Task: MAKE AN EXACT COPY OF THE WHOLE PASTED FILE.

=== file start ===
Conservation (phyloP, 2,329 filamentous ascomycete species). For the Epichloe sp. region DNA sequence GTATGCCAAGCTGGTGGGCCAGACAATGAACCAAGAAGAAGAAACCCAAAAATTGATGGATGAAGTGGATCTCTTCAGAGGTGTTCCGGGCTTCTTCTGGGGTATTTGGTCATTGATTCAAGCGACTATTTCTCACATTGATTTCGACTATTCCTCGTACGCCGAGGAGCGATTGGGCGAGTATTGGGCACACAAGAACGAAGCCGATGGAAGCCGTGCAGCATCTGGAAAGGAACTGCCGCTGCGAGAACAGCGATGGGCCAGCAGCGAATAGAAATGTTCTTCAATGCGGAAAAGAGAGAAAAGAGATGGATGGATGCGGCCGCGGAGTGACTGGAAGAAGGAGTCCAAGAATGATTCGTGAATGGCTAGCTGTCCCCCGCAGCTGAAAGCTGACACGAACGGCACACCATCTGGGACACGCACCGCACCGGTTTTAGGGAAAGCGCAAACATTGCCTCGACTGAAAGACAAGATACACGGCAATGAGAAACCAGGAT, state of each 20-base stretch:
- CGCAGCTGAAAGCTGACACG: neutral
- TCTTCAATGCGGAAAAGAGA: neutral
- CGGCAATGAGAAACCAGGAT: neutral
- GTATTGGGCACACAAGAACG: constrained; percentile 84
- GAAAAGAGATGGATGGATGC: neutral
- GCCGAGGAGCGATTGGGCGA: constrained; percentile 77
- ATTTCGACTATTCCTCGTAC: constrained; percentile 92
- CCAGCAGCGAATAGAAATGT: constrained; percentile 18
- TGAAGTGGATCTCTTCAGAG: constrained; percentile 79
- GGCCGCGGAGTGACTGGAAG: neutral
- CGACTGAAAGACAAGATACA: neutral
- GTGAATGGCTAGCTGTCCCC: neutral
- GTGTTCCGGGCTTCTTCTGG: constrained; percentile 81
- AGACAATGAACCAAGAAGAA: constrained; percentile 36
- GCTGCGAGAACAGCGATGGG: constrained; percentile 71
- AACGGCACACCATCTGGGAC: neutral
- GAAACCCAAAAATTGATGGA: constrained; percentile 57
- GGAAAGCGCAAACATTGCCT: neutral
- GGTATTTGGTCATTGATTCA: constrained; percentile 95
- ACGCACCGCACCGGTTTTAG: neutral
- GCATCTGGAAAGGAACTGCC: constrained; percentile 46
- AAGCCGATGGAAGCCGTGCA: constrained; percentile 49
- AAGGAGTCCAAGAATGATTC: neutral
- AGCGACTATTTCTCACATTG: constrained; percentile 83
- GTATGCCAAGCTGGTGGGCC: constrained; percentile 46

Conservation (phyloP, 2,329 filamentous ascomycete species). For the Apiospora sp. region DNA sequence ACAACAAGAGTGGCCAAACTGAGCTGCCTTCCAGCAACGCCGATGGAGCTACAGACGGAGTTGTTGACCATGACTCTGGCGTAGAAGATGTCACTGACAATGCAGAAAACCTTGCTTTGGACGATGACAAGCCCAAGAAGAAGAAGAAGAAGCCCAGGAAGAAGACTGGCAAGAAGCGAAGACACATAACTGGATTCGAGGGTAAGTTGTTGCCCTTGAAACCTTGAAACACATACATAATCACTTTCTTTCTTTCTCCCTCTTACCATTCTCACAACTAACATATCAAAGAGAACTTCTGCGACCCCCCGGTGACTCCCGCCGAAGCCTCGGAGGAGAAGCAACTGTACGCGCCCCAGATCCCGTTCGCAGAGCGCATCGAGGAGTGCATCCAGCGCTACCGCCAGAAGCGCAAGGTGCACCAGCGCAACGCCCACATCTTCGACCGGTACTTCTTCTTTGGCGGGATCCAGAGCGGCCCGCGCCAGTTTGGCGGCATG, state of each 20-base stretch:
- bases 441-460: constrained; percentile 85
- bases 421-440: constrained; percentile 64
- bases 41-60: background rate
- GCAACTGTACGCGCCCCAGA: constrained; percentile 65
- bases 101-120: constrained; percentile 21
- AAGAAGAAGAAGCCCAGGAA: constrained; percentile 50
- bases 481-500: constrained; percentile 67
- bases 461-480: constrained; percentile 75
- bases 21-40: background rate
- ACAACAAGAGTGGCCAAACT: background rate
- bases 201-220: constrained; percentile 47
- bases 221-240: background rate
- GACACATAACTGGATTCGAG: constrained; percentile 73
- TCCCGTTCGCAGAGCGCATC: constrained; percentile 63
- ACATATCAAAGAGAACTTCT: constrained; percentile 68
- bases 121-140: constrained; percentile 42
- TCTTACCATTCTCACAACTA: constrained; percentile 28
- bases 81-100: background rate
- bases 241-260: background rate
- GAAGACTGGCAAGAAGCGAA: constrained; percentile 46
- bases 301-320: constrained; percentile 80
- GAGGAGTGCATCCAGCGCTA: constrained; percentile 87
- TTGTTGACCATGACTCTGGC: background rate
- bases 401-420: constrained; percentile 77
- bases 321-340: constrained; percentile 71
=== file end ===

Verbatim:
Conservation (phyloP, 2,329 filamentous ascomycete species). For the Epichloe sp. region DNA sequence GTATGCCAAGCTGGTGGGCCAGACAATGAACCAAGAAGAAGAAACCCAAAAATTGATGGATGAAGTGGATCTCTTCAGAGGTGTTCCGGGCTTCTTCTGGGGTATTTGGTCATTGATTCAAGCGACTATTTCTCACATTGATTTCGACTATTCCTCGTACGCCGAGGAGCGATTGGGCGAGTATTGGGCACACAAGAACGAAGCCGATGGAAGCCGTGCAGCATCTGGAAAGGAACTGCCGCTGCGAGAACAGCGATGGGCCAGCAGCGAATAGAAATGTTCTTCAATGCGGAAAAGAGAGAAAAGAGATGGATGGATGCGGCCGCGGAGTGACTGGAAGAAGGAGTCCAAGAATGATTCGTGAATGGCTAGCTGTCCCCCGCAGCTGAAAGCTGACACGAACGGCACACCATCTGGGACACGCACCGCACCGGTTTTAGGGAAAGCGCAAACATTGCCTCGACTGAAAGACAAGATACACGGCAATGAGAAACCAGGAT, state of each 20-base stretch:
- CGCAGCTGAAAGCTGACACG: neutral
- TCTTCAATGCGGAAAAGAGA: neutral
- CGGCAATGAGAAACCAGGAT: neutral
- GTATTGGGCACACAAGAACG: constrained; percentile 84
- GAAAAGAGATGGATGGATGC: neutral
- GCCGAGGAGCGATTGGGCGA: constrained; percentile 77
- ATTTCGACTATTCCTCGTAC: constrained; percentile 92
- CCAGCAGCGAATAGAAATGT: constrained; percentile 18
- TGAAGTGGATCTCTTCAGAG: constrained; percentile 79
- GGCCGCGGAGTGACTGGAAG: neutral
- CGACTGAAAGACAAGATACA: neutral
- GTGAATGGCTAGCTGTCCCC: neutral
- GTGTTCCGGGCTTCTTCTGG: constrained; percentile 81
- AGACAATGAACCAAGAAGAA: constrained; percentile 36
- GCTGCGAGAACAGCGATGGG: constrained; percentile 71
- AACGGCACACCATCTGGGAC: neutral
- GAAACCCAAAAATTGATGGA: constrained; percentile 57
- GGAAAGCGCAAACATTGCCT: neutral
- GGTATTTGGTCATTGATTCA: constrained; percentile 95
- ACGCACCGCACCGGTTTTAG: neutral
- GCATCTGGAAAGGAACTGCC: constrained; percentile 46
- AAGCCGATGGAAGCCGTGCA: constrained; percentile 49
- AAGGAGTCCAAGAATGATTC: neutral
- AGCGACTATTTCTCACATTG: constrained; percentile 83
- GTATGCCAAGCTGGTGGGCC: constrained; percentile 46

Conservation (phyloP, 2,329 filamentous ascomycete species). For the Apiospora sp. region DNA sequence ACAACAAGAGTGGCCAAACTGAGCTGCCTTCCAGCAACGCCGATGGAGCTACAGACGGAGTTGTTGACCATGACTCTGGCGTAGAAGATGTCACTGACAATGCAGAAAACCTTGCTTTGGACGATGACAAGCCCAAGAAGAAGAAGAAGAAGCCCAGGAAGAAGACTGGCAAGAAGCGAAGACACATAACTGGATTCGAGGGTAAGTTGTTGCCCTTGAAACCTTGAAACACATACATAATCACTTTCTTTCTTTCTCCCTCTTACCATTCTCACAACTAACATATCAAAGAGAACTTCTGCGACCCCCCGGTGACTCCCGCCGAAGCCTCGGAGGAGAAGCAACTGTACGCGCCCCAGATCCCGTTCGCAGAGCGCATCGAGGAGTGCATCCAGCGCTACCGCCAGAAGCGCAAGGTGCACCAGCGCAACGCCCACATCTTCGACCGGTACTTCTTCTTTGGCGGGATCCAGAGCGGCCCGCGCCAGTTTGGCGGCATG, state of each 20-base stretch:
- bases 441-460: constrained; percentile 85
- bases 421-440: constrained; percentile 64
- bases 41-60: background rate
- GCAACTGTACGCGCCCCAGA: constrained; percentile 65
- bases 101-120: constrained; percentile 21
- AAGAAGAAGAAGCCCAGGAA: constrained; percentile 50
- bases 481-500: constrained; percentile 67
- bases 461-480: constrained; percentile 75
- bases 21-40: background rate
- ACAACAAGAGTGGCCAAACT: background rate
- bases 201-220: constrained; percentile 47
- bases 221-240: background rate
- GACACATAACTGGATTCGAG: constrained; percentile 73
- TCCCGTTCGCAGAGCGCATC: constrained; percentile 63
- ACATATCAAAGAGAACTTCT: constrained; percentile 68
- bases 121-140: constrained; percentile 42
- TCTTACCATTCTCACAACTA: constrained; percentile 28
- bases 81-100: background rate
- bases 241-260: background rate
- GAAGACTGGCAAGAAGCGAA: constrained; percentile 46
- bases 301-320: constrained; percentile 80
- GAGGAGTGCATCCAGCGCTA: constrained; percentile 87
- TTGTTGACCATGACTCTGGC: background rate
- bases 401-420: constrained; percentile 77
- bases 321-340: constrained; percentile 71